Now all you need to do is resize the body part so it just fits its contents, using any of the methods described earlier in this chapter. When you've done that, your layout design is nearly finished.

      5.2.4. Setting Layout View

      Switch to Browse mode to admire your handiwork. If you're seeing only one record at a time, switch to list view (choose View View as List). When you choose the blank layout template, you get complete freedom to make the layout look just the way you want. But one tradeoff is that you have to remember to tell the layout which view its supposed to be in.

      UP TO SPEED
      Part Setup Dialog Box

      When you choose Layout Part Setup, FileMaker shows you Part Setup Dialog Box. This often-ignored box isnt just a slower way to get to the Part Definition window, though. From this one screen, you can create new parts and edit, delete, and rearrange existing parts. But, as you'll read on Section 6.9.3, you can do most of this work more easily without this window, so you won't use it very often.

      To add a new part, click Create. You're presented with the Part Definition dialog box, where you can decide what kind of part to create, and set various options. You can do the same thing by dragging the part tool from the status area or choosing Insert Part.

      To delete a part, select it and click Delete. If the part contains any objects on the layout, FileMaker asks you if you're sure, because when you delete a part, you delete everything on it as well. You've already deleted parts without using this window, though, by selecting the part and choosing Edit Clear. But if you hate menus, you can also just press Delete.

      locked in place and you can't move it. The reason is simple: It doesn't make sense to move most parts. For example, the header is always below the title header and above everything else. You really only need to rearrange parts when creating subsummary reports, which the next chapter covers.

       

      Since FileMaker always starts out showing form view, that's what you see until you tell the layout something different.

      1. Still in the People database, switch to Layout mode, then choose Layouts Layout Setup.

        On the Views tab, turn off Form View and Table View.

        You've just told FileMaker to make these two menu choices off-limits in Browse and Find modes. After all, they don't make much sense in a layout that's designed specifically to work as a list.

      2. Click OK to dismiss the dialog box.

        Honestly, you have to tell some programs everything.

      Now, when you switch to Browse mode and look at the View menu, View as Form and View as Table are grayed out. FileMaker won't accidentally switch your list to a useless view of the data.

      POWER USERS' CLINIC
      Getting Table View to Mind Its Manners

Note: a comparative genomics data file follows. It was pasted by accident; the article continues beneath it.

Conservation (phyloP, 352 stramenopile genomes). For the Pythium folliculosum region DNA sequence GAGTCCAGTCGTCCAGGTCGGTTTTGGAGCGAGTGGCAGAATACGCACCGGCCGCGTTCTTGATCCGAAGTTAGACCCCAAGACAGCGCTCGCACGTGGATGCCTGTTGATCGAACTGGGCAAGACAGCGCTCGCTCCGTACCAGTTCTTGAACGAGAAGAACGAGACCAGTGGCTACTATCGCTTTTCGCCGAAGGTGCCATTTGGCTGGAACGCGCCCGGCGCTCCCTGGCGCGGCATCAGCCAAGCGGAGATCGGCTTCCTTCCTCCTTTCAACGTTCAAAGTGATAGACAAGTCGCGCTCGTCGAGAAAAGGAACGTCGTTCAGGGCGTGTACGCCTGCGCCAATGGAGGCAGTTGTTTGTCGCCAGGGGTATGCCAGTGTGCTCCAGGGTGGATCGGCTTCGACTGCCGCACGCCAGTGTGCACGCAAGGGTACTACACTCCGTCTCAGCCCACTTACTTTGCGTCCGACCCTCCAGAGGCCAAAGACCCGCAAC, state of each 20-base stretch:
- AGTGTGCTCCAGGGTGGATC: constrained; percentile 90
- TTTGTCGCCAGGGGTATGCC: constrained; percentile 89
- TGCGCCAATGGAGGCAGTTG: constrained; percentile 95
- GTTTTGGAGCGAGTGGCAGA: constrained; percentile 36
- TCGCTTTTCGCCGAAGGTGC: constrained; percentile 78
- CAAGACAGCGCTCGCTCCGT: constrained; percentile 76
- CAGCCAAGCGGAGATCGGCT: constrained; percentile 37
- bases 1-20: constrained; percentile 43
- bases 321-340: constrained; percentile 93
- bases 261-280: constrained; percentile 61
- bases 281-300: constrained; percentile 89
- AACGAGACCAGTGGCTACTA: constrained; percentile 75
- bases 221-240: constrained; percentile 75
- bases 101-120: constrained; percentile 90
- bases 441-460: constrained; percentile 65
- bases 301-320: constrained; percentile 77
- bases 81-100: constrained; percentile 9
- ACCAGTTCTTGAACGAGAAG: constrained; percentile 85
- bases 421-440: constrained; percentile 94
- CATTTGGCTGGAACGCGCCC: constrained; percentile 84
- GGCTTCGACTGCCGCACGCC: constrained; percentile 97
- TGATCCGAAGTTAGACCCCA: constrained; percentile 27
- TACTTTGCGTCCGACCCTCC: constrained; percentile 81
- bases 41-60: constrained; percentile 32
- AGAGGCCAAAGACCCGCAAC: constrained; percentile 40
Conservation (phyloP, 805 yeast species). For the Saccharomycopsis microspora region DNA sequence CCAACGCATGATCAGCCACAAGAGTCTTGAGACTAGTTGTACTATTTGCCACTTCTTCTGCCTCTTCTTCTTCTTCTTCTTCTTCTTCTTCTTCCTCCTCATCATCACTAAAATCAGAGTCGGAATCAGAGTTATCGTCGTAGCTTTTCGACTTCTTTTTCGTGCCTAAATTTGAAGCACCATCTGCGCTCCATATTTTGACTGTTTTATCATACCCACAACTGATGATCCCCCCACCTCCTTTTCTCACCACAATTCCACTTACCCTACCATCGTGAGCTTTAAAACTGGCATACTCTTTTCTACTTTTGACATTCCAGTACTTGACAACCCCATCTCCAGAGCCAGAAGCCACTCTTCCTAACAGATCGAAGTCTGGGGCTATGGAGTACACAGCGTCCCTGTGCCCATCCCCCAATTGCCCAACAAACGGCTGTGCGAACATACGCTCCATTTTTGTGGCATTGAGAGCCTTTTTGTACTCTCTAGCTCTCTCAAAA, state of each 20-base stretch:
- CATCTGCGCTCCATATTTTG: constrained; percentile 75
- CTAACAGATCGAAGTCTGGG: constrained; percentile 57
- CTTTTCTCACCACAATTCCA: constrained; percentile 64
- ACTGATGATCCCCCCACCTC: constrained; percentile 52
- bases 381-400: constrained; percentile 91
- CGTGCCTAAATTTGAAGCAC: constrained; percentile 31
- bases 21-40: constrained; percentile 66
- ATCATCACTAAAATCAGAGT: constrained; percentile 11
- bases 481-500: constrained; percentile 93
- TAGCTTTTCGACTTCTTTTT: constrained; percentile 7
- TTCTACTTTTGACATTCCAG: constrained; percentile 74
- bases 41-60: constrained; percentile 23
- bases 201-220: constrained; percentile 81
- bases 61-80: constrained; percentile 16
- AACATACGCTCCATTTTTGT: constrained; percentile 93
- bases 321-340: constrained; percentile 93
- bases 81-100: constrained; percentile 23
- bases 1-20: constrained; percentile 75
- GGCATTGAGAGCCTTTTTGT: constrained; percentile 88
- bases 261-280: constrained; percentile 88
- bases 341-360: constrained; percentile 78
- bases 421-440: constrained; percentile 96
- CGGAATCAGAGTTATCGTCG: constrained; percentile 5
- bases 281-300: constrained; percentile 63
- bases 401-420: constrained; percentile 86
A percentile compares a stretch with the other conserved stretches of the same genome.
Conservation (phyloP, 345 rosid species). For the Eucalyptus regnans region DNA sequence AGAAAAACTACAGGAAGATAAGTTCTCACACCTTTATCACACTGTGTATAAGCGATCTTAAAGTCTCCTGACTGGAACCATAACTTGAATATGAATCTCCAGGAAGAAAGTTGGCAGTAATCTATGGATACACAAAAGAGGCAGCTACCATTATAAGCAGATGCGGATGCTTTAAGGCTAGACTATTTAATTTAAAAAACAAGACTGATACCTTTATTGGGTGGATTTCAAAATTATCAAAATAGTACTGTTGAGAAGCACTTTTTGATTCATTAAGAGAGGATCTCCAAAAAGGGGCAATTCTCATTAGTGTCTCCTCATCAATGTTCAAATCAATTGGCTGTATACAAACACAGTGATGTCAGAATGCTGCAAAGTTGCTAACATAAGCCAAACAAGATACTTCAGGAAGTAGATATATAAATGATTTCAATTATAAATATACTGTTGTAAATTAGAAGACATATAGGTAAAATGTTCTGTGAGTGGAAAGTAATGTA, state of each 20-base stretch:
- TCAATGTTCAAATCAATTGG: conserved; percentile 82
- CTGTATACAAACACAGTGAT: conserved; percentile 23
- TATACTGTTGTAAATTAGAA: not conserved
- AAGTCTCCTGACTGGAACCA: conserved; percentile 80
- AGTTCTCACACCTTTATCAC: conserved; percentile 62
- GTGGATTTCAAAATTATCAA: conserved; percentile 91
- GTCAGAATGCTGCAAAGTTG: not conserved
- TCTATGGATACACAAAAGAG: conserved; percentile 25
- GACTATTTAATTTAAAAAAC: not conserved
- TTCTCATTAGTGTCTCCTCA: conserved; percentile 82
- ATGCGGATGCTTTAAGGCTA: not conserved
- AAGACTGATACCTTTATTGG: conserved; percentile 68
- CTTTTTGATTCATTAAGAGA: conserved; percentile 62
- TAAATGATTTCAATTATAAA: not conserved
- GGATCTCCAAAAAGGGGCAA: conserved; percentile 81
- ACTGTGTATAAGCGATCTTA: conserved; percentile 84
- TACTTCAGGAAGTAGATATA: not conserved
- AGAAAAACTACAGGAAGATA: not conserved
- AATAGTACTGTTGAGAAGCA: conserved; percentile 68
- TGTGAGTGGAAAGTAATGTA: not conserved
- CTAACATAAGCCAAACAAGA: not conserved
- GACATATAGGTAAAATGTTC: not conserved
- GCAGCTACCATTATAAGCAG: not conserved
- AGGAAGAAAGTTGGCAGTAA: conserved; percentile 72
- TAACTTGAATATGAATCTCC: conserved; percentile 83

Table view is a real boon if you want a quick and easy way to make your data look like a spreadsheet. With one command, your layout displays data in rows and columns, which you can rearrange and sort. But if you dig a little deeper, you find that you have a lot of control over how table view works. These controls lurk under the Layout Setup command. When you click the Views tab, you see that the Table View option has a button that leads you one dialog box deeperinto Table View Properties.

      • With the Grid controls, you can show or hide table view's horizontal and vertical gridlines. Try switching off the Vertical gridlines to make rows more prominent. This way, it's easier to read across the data pertaining to a single record.
      • With the Grid Style option come two familiar pop-up menus. You can choose a new color for the grids with the color pop-up or apply a pattern to them from the pattern pop-up menu. A sample swatch shows you the choices you've made.
      • Under Header and Parts, you control the header, footer, and column heads. Headers and footers anchor to the top or bottom of the screen while the records scroll through long lists. Column heads are the field names at the top of each column.
      • Headers and footers are normally suppressed when a layout's in table view. Choose Include header part or Include footer part to display those parts of the layout. (For obvious reasons, these options have no effect on a layout in which you don't have those particular parts.)
      • Since the column heads tell you what information you're looking at, you don't often find a reason to turn off their display. But you can do it if you want to, by unchecking "Include column headers."
      • More commonly, you might want to turn off some of the column headers' other features. Stop users from resizing columns by unchecking Resizable columns. Turn off Reorderable columns to keep folks from rearranging their order on the table. That way, nobody can move the First Name field so far away from the Last Name that the data loses its meaning. Nobody can sort records if you uncheck Sort data when selecting column.
      • Choose Use custom height to set Rows to a specific height, and then select one of the measurement systems and type the height you want.

      Creating Layouts for Reports

Part I: Introduction to FileMaker Pro

Your First Database

Organizing and Editing Records

Building a New Database

Part II: Layout Basics

Layout Basics

Creating Layouts

Advanced Layouts and Reports

Part III: Multiple Tables and Relationships

Multiple Tables and Relationships

Advanced Relationship Techniques

Part IV: Calculations

Introduction to Calculations

Calculations and Data Types

Advanced Calculations

Extending Calculations

Part V: Scripting

Scripting Basics

Script Steps

Advanced Scripting

Part VI: Security and Integration

Security

Exporting and Importing

Sharing Your Database

Developer Utilities

Part VII: Appendixes

Appendix A. Getting Help



FileMaker Pro 8. The Missing Manual
FileMaker Pro 8: The Missing Manual
ISBN: 0596005792
EAN: 2147483647
Year: 2004
Pages: 176